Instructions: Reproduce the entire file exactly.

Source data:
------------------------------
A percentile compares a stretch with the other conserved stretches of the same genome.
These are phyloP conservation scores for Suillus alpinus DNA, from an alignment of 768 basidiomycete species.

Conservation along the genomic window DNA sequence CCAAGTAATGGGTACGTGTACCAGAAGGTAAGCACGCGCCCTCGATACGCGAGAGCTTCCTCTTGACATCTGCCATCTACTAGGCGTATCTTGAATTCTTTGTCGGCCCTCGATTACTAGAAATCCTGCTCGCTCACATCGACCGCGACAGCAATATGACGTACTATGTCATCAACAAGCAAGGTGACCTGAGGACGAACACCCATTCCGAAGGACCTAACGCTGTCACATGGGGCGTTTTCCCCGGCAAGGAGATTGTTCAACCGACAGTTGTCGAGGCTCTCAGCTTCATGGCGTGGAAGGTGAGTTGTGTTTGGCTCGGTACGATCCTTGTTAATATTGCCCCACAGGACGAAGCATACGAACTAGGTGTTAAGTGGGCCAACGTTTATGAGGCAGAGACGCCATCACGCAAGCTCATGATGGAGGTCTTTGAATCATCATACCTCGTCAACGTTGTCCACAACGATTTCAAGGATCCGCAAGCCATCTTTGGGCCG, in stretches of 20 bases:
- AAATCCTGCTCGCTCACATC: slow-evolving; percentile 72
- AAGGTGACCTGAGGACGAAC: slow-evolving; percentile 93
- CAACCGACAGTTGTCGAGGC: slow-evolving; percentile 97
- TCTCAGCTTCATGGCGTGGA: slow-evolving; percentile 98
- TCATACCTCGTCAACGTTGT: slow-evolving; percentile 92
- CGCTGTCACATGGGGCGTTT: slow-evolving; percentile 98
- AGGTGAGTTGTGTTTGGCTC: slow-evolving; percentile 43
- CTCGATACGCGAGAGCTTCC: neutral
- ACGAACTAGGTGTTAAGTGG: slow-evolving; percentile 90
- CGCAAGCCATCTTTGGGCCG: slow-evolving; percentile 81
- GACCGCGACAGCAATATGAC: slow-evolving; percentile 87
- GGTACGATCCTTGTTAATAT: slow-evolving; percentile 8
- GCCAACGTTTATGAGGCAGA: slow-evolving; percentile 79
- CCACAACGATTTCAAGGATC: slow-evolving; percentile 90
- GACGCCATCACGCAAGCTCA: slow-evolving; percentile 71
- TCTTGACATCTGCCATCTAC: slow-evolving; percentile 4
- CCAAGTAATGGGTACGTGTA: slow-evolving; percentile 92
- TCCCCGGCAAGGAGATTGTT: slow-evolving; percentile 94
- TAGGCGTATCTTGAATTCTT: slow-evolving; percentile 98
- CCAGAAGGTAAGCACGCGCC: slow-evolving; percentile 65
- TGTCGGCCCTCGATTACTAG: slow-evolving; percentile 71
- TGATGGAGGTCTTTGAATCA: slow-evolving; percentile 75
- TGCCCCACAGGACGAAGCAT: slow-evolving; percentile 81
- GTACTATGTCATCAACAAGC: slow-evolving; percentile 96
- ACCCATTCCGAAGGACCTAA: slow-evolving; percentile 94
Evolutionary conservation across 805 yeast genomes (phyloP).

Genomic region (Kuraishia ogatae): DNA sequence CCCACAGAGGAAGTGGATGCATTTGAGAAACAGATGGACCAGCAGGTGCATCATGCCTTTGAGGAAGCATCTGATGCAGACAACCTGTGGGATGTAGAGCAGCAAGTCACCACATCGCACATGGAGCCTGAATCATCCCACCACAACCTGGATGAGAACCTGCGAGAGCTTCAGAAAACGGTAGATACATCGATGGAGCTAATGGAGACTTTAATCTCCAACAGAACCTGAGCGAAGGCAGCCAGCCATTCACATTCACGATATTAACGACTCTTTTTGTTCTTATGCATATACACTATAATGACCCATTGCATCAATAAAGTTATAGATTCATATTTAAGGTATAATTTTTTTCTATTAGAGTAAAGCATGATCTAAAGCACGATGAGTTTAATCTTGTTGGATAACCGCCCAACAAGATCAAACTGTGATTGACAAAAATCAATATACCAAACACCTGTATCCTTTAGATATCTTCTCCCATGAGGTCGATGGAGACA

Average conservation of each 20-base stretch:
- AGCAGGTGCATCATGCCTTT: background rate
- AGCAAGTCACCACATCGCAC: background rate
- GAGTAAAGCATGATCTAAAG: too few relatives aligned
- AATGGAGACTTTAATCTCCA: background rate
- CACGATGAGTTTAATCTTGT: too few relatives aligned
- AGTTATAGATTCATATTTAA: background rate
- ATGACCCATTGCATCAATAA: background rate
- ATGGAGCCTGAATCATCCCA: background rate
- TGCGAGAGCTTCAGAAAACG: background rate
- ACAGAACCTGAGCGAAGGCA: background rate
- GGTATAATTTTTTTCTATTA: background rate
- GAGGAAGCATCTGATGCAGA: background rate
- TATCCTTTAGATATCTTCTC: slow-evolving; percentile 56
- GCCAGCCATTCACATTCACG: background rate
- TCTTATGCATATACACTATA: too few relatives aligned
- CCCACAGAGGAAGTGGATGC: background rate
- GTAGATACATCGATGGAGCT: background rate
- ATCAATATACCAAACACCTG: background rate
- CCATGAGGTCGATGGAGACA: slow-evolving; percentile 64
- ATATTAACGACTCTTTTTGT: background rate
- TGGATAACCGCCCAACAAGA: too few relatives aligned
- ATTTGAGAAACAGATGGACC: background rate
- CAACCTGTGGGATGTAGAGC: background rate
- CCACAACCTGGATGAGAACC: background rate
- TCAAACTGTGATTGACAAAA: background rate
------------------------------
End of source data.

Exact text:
A percentile compares a stretch with the other conserved stretches of the same genome.
These are phyloP conservation scores for Suillus alpinus DNA, from an alignment of 768 basidiomycete species.

Conservation along the genomic window DNA sequence CCAAGTAATGGGTACGTGTACCAGAAGGTAAGCACGCGCCCTCGATACGCGAGAGCTTCCTCTTGACATCTGCCATCTACTAGGCGTATCTTGAATTCTTTGTCGGCCCTCGATTACTAGAAATCCTGCTCGCTCACATCGACCGCGACAGCAATATGACGTACTATGTCATCAACAAGCAAGGTGACCTGAGGACGAACACCCATTCCGAAGGACCTAACGCTGTCACATGGGGCGTTTTCCCCGGCAAGGAGATTGTTCAACCGACAGTTGTCGAGGCTCTCAGCTTCATGGCGTGGAAGGTGAGTTGTGTTTGGCTCGGTACGATCCTTGTTAATATTGCCCCACAGGACGAAGCATACGAACTAGGTGTTAAGTGGGCCAACGTTTATGAGGCAGAGACGCCATCACGCAAGCTCATGATGGAGGTCTTTGAATCATCATACCTCGTCAACGTTGTCCACAACGATTTCAAGGATCCGCAAGCCATCTTTGGGCCG, in stretches of 20 bases:
- AAATCCTGCTCGCTCACATC: slow-evolving; percentile 72
- AAGGTGACCTGAGGACGAAC: slow-evolving; percentile 93
- CAACCGACAGTTGTCGAGGC: slow-evolving; percentile 97
- TCTCAGCTTCATGGCGTGGA: slow-evolving; percentile 98
- TCATACCTCGTCAACGTTGT: slow-evolving; percentile 92
- CGCTGTCACATGGGGCGTTT: slow-evolving; percentile 98
- AGGTGAGTTGTGTTTGGCTC: slow-evolving; percentile 43
- CTCGATACGCGAGAGCTTCC: neutral
- ACGAACTAGGTGTTAAGTGG: slow-evolving; percentile 90
- CGCAAGCCATCTTTGGGCCG: slow-evolving; percentile 81
- GACCGCGACAGCAATATGAC: slow-evolving; percentile 87
- GGTACGATCCTTGTTAATAT: slow-evolving; percentile 8
- GCCAACGTTTATGAGGCAGA: slow-evolving; percentile 79
- CCACAACGATTTCAAGGATC: slow-evolving; percentile 90
- GACGCCATCACGCAAGCTCA: slow-evolving; percentile 71
- TCTTGACATCTGCCATCTAC: slow-evolving; percentile 4
- CCAAGTAATGGGTACGTGTA: slow-evolving; percentile 92
- TCCCCGGCAAGGAGATTGTT: slow-evolving; percentile 94
- TAGGCGTATCTTGAATTCTT: slow-evolving; percentile 98
- CCAGAAGGTAAGCACGCGCC: slow-evolving; percentile 65
- TGTCGGCCCTCGATTACTAG: slow-evolving; percentile 71
- TGATGGAGGTCTTTGAATCA: slow-evolving; percentile 75
- TGCCCCACAGGACGAAGCAT: slow-evolving; percentile 81
- GTACTATGTCATCAACAAGC: slow-evolving; percentile 96
- ACCCATTCCGAAGGACCTAA: slow-evolving; percentile 94
Evolutionary conservation across 805 yeast genomes (phyloP).

Genomic region (Kuraishia ogatae): DNA sequence CCCACAGAGGAAGTGGATGCATTTGAGAAACAGATGGACCAGCAGGTGCATCATGCCTTTGAGGAAGCATCTGATGCAGACAACCTGTGGGATGTAGAGCAGCAAGTCACCACATCGCACATGGAGCCTGAATCATCCCACCACAACCTGGATGAGAACCTGCGAGAGCTTCAGAAAACGGTAGATACATCGATGGAGCTAATGGAGACTTTAATCTCCAACAGAACCTGAGCGAAGGCAGCCAGCCATTCACATTCACGATATTAACGACTCTTTTTGTTCTTATGCATATACACTATAATGACCCATTGCATCAATAAAGTTATAGATTCATATTTAAGGTATAATTTTTTTCTATTAGAGTAAAGCATGATCTAAAGCACGATGAGTTTAATCTTGTTGGATAACCGCCCAACAAGATCAAACTGTGATTGACAAAAATCAATATACCAAACACCTGTATCCTTTAGATATCTTCTCCCATGAGGTCGATGGAGACA

Average conservation of each 20-base stretch:
- AGCAGGTGCATCATGCCTTT: background rate
- AGCAAGTCACCACATCGCAC: background rate
- GAGTAAAGCATGATCTAAAG: too few relatives aligned
- AATGGAGACTTTAATCTCCA: background rate
- CACGATGAGTTTAATCTTGT: too few relatives aligned
- AGTTATAGATTCATATTTAA: background rate
- ATGACCCATTGCATCAATAA: background rate
- ATGGAGCCTGAATCATCCCA: background rate
- TGCGAGAGCTTCAGAAAACG: background rate
- ACAGAACCTGAGCGAAGGCA: background rate
- GGTATAATTTTTTTCTATTA: background rate
- GAGGAAGCATCTGATGCAGA: background rate
- TATCCTTTAGATATCTTCTC: slow-evolving; percentile 56
- GCCAGCCATTCACATTCACG: background rate
- TCTTATGCATATACACTATA: too few relatives aligned
- CCCACAGAGGAAGTGGATGC: background rate
- GTAGATACATCGATGGAGCT: background rate
- ATCAATATACCAAACACCTG: background rate
- CCATGAGGTCGATGGAGACA: slow-evolving; percentile 64
- ATATTAACGACTCTTTTTGT: background rate
- TGGATAACCGCCCAACAAGA: too few relatives aligned
- ATTTGAGAAACAGATGGACC: background rate
- CAACCTGTGGGATGTAGAGC: background rate
- CCACAACCTGGATGAGAACC: background rate
- TCAAACTGTGATTGACAAAA: background rate